The Supreme Court on Wednesday, March 17 ruled that charges preferred against Ernest Thompson, former Director-General of the Social Security and National Insurance Trust (SSNIT) and four others by the State were inappropriate
Mr. Thompson and four others are being held for allegedly causing financial loss to the State of over $14.8 million in the SSNIT Operational Business Suite (OBS) project.
The five member panel presided over by Justice Yaw Appau ruled that the charges preferred against the accused persons did not meet the constitutional requirements.
The State had gone to the apex court to challenge the decision of the Court of Appeal, which held that the particulars of offence levelled against Mr Thompson and others were inadequate and scanty.
The five-member panel ruled that it was in agreement with the decision of the Court of Appeal.
It, therefore, dismissed the appeal by the state on the basis that it had no merit.
The court tasked Mrs Yvonne Atakorah Obuobisah, the Director of Public Prosecution (DPP) who represented the State to take a look at the charges.
Mr Thompson has been charged before an High court with John Hagan Mensah, a former Information Technology (IT) Manager at SSNIT, Juliet Hassana Kramer, the Chief Executive Officer of Perfect Business Systems (PBS); Caleb Kwaku Afaglo, a former Head of Management Information Systems (MIS) at SSNIT; and Peter Hayibor, the lawyer for SSNIT.
They have denied the various charges before an Accra High Court.
The former SSNIT boss wanted the charges against him struck out on grounds that the prosecution failed to provide adequate particulars of the offences as required by law.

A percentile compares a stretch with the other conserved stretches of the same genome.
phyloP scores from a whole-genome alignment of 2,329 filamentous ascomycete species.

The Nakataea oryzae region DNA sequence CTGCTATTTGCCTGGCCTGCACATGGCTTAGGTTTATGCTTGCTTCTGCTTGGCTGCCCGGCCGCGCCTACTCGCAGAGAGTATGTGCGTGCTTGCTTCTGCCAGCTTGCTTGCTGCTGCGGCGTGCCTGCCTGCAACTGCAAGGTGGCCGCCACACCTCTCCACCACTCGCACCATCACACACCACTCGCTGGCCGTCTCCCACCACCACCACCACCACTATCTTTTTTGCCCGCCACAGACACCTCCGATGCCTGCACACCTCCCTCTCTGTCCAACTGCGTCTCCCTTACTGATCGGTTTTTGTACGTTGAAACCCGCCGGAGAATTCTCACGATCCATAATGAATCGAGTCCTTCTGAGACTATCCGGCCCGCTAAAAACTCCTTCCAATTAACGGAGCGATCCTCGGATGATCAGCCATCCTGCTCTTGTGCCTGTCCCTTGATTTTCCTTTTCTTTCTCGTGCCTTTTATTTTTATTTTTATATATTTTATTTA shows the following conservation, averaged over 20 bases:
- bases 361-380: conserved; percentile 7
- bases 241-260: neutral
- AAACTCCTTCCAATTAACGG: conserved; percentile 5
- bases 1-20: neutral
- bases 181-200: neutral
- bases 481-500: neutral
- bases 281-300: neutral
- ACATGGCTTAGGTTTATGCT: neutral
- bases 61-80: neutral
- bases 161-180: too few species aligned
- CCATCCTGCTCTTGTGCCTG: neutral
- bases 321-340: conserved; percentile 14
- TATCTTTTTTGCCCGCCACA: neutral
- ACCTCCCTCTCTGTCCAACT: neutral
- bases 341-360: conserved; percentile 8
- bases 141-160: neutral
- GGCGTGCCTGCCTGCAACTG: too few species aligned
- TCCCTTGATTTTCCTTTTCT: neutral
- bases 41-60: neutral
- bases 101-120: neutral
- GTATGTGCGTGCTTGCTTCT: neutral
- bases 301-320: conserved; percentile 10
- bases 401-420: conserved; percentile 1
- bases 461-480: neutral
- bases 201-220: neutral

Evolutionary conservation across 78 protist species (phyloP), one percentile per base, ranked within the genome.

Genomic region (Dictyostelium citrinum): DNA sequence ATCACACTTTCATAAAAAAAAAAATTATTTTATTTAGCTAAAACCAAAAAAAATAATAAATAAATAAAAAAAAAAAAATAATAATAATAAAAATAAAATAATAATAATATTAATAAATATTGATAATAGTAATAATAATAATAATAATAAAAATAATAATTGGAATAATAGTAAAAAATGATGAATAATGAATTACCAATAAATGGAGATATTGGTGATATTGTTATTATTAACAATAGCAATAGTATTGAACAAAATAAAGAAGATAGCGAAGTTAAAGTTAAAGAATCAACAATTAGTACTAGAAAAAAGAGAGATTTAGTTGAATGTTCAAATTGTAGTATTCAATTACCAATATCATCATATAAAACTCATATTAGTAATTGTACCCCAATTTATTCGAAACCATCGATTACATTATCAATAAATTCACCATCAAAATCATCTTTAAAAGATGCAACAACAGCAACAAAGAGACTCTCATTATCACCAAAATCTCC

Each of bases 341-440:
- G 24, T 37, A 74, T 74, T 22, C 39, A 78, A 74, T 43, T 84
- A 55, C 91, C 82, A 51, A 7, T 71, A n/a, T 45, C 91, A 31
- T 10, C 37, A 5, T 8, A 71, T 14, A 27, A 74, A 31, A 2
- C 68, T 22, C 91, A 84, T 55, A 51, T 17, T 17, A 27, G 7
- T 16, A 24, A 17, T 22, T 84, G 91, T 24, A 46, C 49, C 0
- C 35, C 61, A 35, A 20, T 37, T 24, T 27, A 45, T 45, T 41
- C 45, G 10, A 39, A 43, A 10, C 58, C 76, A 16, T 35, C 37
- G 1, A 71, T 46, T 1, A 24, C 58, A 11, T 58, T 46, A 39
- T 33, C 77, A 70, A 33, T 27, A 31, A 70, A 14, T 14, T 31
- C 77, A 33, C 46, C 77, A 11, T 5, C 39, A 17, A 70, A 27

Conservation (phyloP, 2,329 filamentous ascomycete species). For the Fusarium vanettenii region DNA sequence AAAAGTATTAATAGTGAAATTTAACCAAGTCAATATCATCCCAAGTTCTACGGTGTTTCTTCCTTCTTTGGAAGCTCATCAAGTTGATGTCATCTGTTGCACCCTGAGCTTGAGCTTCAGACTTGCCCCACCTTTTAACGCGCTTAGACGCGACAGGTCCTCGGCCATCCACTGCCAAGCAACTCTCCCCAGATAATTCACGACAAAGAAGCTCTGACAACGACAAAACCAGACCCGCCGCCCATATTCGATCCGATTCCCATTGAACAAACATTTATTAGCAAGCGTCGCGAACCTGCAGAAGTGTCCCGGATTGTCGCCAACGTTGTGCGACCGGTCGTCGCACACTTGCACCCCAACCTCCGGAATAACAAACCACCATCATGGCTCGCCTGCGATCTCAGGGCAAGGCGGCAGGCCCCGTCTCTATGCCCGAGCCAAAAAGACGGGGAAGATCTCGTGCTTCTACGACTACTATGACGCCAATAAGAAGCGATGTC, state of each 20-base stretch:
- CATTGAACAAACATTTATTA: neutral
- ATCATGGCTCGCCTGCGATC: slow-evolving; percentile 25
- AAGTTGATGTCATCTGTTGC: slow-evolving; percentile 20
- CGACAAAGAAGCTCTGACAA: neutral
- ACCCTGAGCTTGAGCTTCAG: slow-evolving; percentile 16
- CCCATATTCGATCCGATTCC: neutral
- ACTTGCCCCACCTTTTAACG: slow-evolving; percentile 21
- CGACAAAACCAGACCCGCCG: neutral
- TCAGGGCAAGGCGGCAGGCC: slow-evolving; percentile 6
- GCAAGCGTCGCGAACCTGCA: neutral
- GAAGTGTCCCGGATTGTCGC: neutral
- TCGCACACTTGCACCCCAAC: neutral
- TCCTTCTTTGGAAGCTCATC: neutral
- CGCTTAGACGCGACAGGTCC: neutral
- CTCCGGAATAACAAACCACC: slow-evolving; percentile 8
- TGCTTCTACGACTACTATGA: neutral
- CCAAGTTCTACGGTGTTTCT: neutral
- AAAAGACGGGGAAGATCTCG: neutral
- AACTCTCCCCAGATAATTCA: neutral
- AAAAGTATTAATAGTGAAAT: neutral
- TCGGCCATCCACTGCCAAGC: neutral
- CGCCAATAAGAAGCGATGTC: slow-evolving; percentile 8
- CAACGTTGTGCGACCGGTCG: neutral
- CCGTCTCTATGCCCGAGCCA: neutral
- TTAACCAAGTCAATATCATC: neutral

Thompson contended that the prosecution failed to provide sufficient particulars of the offences levelled against him as required under Article 19 (2) of the 1992 Constitution and Section 122 of the Criminal Offences (Procedure) Act, 1960 (Act 30).
He contended that the particulars were scanty and did not afford him any concrete information to enable him mount his defence.
The prosecution, on the other hand, insisted that the particulars of the offences contained adequate information, and argued that the contention of Mr Thompson when allowed to hold, would amount to the prosecution providing evidence in the particulars of offence.
The offences levelled against Mr Thompson and the other accused persons included willfully causing financial loss to the State, conspiracy to commit the crime, defrauding by false pretence in contravention of the public procurement act and authoring of forged documents.
Other Justices on the panel are Agnes M.A. Dordzie, Avril Lovelace-Johnson, Gertrude Torkonoo and Issifu Omoro Tanko Amadu.
In June 2010, SSNIT initiated the $34 million OBS project to use Information and Communications Technology (ICT) to revamp its operations to enable it to provide a state-of-the-art pension administration system in the country.
It is the case of the prosecution that between September 2013 and September 2016, the five accused persons engaged in various illegalities that caused financial loss to the State in relation to the said project.
The prosecution said the contract sum also ballooned from $34 million to over $66 million, even though the OBS system failed to perform efficiently as the project contract had envisaged.
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